‘Dat’s My Daddy and He’s Comin’ Home Purty Soon!
By Kay Brown
I was only two years old when my dad left for the Korean War. Alone and seven months pregnant, my mother must have been exhausted. Apparently, in this weakened condition, she was willing to let my grandparents treat me like royalty. Mom had lost three babies before I was born, so I was a special child to all of them. I was the princess. My kingdom was the entire world and I got whatever I wanted, whenever I wanted it. I was spoiled rotten.
Fortunately, I was a pretty child. Each night, ringlet curls were painstakingly set in my hair, and every morning I was dressed as a little doll. Being cute very probably kept me alive. Ancient black and white photographs of me reveal a little smug pout that expresses, “Yes, I am the master of all I survey.” It was the era of my mentor, Shirley Temple and between her influence and that of Chatty Cathy, the pull-string talking doll, I learned to dictate my wishes to everybody and instantly, they obeyed.
Well, almost everybody.
We had a large, framed photo of my daddy in uniform on the top of the upright piano in my grandparents’ home. Adults used to hold me up to that photograph, point to the handsome soldier and ask me, “Who’s that?”
I would confidently parrot what I had been taught, “Well, ’dat’s my daddy and he’s comin’ home purty soon!” I soon developed a much larger-than-life image of a super-hero daddy. When he returned from the war, it would be a magical day. My daddy would be able to fix any problem.
My biggest problem was born two months after Daddy left. She had big, black eyes and stole my Mommy from me. Before long, I was horribly, justifiably jealous of my little sister. I remember removing her bootie, biting her toe and quickly replacing the sock to escape detection. I would have gotten away with it, too, if it were not for the teeth marks on her toes that matched my cute little mouth. I said I was rotten, did I not?
When I was almost three, a man in a red shirt came to Grandmother’s house and kissed Mommy a whole bunch of times. He kept holding my wiggly little sister, which was fine with me. We sat down to eat dinner. Grandmother had cooked all day; there were fried chicken legs, potatoes, rolls, jello and black-eyed peas on my plate. I ate some potatoes, chicken, rolls and jello. Smashing my peas with my fork, I announced, “I want my cake, now.”
Surprisingly, the adults, absorbed in talking to that Man, did not seem to hear me; I repeated myself loudly, “Hey! I said I want my cake, now.”
This time, Grandmother heard me and hopped up to dish up my cake, but the Man said, “No, Mother, she hasn’t eaten her peas. She can’t have any cake, yet.”
Grandmother bit her lip, wiped her hands on her apron and looked at Granddad with a funny look on her face. Then, she just sat right back down and did not get my cake.
Something was very wrong.
My kingdom was threatened. I must defend my throne! “I don’t want peas. I don’t ever eat peas, Mister. I want my cake - right now!” I roared defiantly.
What happened next, you will not believe. That Man got up from the table, handed sister to Mommy and picked me up. He carried me into the bedroom and hit my ruffle-pantied bottom with a loud swat. After that atrocity, he sat me on the bed and very solemnly stated, “You may not speak to me that way, young lady. And you will eat your peas before you have your cake.” Then he went back into the dining room to finish dinner with the family.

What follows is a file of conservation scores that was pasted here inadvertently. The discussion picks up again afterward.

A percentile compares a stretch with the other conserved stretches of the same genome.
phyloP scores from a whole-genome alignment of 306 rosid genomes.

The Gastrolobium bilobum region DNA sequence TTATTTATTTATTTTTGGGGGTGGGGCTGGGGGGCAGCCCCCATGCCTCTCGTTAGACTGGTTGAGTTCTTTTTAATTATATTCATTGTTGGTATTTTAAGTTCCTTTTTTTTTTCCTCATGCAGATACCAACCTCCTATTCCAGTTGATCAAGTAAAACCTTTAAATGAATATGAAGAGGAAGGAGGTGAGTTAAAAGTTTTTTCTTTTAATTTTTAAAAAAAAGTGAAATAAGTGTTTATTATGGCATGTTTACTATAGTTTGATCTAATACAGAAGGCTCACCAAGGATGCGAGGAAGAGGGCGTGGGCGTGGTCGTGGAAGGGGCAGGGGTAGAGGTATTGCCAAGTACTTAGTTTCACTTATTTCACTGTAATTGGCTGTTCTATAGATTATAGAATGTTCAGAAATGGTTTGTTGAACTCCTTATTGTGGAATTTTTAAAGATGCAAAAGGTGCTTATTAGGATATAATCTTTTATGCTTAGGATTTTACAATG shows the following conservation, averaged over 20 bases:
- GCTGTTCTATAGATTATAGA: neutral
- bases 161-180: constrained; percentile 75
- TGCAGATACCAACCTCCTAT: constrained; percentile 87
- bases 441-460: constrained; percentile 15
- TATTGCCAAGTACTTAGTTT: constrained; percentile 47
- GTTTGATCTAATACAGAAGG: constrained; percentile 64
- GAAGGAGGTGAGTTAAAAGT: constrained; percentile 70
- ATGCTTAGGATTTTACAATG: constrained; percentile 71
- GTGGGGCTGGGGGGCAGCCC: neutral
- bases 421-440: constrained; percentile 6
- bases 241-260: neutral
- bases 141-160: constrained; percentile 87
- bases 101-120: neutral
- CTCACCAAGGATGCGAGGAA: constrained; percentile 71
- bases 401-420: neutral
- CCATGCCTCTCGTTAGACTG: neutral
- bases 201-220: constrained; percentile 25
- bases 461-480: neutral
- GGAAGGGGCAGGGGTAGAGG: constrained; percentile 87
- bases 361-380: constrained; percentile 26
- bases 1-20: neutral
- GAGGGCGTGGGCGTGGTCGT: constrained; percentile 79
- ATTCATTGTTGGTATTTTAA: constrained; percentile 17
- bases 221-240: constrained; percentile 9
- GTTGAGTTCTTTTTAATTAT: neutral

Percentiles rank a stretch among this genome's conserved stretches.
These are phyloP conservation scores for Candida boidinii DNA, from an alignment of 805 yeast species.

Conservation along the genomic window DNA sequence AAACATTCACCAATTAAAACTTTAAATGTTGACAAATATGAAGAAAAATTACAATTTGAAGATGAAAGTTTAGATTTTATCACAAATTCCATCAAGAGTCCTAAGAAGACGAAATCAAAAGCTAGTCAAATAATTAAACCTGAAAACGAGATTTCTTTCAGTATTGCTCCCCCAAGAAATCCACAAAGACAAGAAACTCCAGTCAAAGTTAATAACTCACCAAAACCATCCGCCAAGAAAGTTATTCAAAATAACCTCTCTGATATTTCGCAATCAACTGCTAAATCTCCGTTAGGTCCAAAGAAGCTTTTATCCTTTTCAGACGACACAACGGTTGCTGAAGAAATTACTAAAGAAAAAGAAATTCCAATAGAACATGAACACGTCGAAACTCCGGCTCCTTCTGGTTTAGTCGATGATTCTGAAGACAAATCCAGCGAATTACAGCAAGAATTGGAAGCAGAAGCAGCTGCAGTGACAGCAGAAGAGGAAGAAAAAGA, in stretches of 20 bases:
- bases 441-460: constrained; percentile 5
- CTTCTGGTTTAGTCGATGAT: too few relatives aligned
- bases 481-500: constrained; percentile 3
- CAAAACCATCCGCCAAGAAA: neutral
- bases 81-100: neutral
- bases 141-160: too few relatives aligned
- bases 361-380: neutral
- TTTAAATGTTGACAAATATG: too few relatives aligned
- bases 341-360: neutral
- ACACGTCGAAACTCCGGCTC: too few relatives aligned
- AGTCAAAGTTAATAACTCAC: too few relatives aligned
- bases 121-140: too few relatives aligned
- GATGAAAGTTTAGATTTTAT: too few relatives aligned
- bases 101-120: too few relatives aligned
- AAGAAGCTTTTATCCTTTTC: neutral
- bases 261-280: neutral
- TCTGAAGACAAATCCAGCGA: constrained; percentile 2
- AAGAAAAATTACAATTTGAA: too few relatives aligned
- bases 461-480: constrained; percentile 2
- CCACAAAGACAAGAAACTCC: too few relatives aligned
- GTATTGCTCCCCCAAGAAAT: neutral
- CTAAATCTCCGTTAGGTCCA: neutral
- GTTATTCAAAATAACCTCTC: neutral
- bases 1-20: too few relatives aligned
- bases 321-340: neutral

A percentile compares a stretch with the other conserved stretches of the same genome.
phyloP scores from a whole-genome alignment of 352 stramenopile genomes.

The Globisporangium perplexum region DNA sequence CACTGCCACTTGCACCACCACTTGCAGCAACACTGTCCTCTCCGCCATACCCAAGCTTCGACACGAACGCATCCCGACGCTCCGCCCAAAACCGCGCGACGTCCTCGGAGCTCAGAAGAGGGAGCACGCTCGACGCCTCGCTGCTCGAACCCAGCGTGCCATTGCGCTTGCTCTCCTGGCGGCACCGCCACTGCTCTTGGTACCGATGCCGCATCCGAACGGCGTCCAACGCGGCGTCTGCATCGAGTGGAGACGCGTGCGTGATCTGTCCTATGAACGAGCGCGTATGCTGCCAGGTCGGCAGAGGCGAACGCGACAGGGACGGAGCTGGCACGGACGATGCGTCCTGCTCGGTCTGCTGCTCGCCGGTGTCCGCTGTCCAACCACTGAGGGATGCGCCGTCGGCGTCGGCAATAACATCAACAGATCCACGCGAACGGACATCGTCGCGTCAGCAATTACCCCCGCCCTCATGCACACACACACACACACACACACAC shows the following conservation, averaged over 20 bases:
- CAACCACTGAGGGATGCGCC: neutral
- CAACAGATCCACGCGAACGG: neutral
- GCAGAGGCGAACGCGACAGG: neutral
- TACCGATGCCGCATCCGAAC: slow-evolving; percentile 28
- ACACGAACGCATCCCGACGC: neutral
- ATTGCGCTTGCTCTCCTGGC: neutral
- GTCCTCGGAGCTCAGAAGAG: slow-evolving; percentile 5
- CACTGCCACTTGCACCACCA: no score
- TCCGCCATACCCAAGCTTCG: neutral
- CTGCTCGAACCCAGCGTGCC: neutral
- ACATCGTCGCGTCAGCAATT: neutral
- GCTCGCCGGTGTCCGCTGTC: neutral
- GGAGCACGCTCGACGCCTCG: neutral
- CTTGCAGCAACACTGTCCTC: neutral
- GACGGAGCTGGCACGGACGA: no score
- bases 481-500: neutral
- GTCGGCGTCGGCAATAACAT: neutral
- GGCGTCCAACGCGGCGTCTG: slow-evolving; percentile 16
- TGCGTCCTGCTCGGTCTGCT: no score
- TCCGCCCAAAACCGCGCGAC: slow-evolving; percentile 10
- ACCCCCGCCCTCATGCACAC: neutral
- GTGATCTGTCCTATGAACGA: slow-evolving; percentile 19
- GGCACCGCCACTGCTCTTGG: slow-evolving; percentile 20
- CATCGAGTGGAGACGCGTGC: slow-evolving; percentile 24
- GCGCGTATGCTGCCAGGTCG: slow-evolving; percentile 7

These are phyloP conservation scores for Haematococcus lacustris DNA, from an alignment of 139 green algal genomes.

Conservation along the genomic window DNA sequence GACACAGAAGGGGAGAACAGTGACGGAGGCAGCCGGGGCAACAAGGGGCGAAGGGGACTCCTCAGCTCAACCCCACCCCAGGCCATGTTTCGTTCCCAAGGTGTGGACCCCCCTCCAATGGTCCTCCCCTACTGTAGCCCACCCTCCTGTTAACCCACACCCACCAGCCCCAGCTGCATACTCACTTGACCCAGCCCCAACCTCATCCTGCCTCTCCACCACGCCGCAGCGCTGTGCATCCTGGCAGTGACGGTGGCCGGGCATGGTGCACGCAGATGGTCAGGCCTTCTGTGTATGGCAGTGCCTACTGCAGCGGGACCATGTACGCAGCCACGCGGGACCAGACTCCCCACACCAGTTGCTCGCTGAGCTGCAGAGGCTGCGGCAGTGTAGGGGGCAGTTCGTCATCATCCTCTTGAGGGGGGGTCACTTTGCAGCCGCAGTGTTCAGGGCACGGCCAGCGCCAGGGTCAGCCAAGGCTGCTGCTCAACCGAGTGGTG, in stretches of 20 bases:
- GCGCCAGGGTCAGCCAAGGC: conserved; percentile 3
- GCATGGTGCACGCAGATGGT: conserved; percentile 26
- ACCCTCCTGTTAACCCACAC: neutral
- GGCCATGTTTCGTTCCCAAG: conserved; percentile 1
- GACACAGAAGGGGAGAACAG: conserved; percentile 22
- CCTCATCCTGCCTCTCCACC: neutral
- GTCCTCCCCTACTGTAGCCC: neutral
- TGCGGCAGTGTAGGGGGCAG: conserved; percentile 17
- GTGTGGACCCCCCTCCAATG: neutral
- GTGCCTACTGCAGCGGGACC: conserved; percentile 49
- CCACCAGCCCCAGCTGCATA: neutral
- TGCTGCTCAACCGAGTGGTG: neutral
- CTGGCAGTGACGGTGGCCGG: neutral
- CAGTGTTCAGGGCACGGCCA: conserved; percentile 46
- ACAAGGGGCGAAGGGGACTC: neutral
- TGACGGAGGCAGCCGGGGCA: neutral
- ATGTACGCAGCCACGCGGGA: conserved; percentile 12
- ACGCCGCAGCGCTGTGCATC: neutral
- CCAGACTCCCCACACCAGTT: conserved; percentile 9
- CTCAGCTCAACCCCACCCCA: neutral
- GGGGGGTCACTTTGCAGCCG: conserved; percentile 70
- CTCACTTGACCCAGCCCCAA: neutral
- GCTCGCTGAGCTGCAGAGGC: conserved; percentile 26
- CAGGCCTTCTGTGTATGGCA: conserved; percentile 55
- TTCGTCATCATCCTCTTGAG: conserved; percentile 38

I could not have been more shocked.
As young as I was, I remember thinking, “Who does that Man think he is? He can’t tell me what to do!” I was much too angry to be very hurt, although I decided to cry loudly enough for everyone to hear me from the other room.
When the Man came back in to find me, I had gone into the living room. Struggling valiantly, I had pulled out the piano bench and had climbed upon it. He found me gazing with tear-stained eyes at the image of the uniformed hero I expected to come to my rescue any minute. Stricken with emotion from his first parenting confrontation with his very strong-willed little girl, he gently asked, “Who is that?”
I would not look at that Man; I straightened my chin and crossed my arms. With the fierce determination of an unjustly punished victim, I grimly replied, “Well, ‘dat’s my daddy an’ he’s comin’ home purty soon!”
Of course, my dad just melted. He had not realized that I had not recognized him as my daddy. I had been expecting a soldier-hero; he was just a man. I was expecting lollipops, not black-eyed peas. I was expecting sunshine, not rules and consequences. My bubble was burst and now, so was his. Our lives changed that day. It was a tough change for both of us.
It was a good change.
In some ways, our relationship with our heavenly Father is like my experience with my dad. We expect God to give us what we want, when we want it. We do not want to believe that when things do not go our way, it could be God rearranging things, setting parameters and disciplining His loved, long waited-for child. We hear scriptures that describe chastisement, but just cannot seem to apply them to our own lives.
Instead of a just Father, we want a Hero. Instead of His discipline, we want only His grace. We forget that true love requires both His correction as well as His mercy. We must not forget.
I wish I could say I learned to receive the discipline my earthly father provided. Often, I rebelled and became angry when Dad corrected me. I now realize that he truly wanted my best. Now that I am grown, I pray I will recognize my heavenly Father immediately as He provides correction and leads me into paths of righteousness for His name’s sake. There is much at stake as I seek to lead others to His throne.
He is worthy of our praise. He is worthy of our obedience. He is worthy of our love.
Because He’s our Daddy and He’s coming home pretty soon.
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